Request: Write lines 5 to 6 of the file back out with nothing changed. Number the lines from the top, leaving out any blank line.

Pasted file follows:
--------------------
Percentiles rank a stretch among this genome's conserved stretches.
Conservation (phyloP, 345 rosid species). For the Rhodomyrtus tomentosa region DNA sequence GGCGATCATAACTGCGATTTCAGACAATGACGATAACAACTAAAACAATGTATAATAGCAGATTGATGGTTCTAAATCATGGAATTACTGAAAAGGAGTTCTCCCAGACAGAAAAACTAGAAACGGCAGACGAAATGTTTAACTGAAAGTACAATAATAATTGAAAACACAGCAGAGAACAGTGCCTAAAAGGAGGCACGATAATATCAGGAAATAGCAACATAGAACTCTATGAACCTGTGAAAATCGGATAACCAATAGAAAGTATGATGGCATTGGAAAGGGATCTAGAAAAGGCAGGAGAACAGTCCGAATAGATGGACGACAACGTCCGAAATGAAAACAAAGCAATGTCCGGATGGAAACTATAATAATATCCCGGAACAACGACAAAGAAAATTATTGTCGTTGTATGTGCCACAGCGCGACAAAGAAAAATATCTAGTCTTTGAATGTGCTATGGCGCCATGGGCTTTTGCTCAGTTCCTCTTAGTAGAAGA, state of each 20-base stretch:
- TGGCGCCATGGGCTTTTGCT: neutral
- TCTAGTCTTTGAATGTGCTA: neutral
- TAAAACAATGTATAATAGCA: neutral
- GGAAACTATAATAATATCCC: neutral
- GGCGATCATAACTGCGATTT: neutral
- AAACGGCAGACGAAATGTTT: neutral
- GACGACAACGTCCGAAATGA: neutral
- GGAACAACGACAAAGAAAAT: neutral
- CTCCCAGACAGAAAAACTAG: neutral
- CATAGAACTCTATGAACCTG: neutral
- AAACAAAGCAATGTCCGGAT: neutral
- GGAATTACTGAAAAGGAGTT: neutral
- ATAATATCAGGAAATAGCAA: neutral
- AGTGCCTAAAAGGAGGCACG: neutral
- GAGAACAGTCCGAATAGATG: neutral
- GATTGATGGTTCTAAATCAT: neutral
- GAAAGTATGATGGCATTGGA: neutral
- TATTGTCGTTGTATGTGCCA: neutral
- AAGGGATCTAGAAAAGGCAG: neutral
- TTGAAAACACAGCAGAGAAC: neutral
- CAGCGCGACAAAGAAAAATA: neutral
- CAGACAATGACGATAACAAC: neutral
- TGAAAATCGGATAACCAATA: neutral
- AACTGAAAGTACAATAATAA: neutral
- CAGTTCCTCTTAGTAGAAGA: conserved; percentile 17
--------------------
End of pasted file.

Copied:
- TAAAACAATGTATAATAGCA: neutral
- GGAAACTATAATAATATCCC: neutral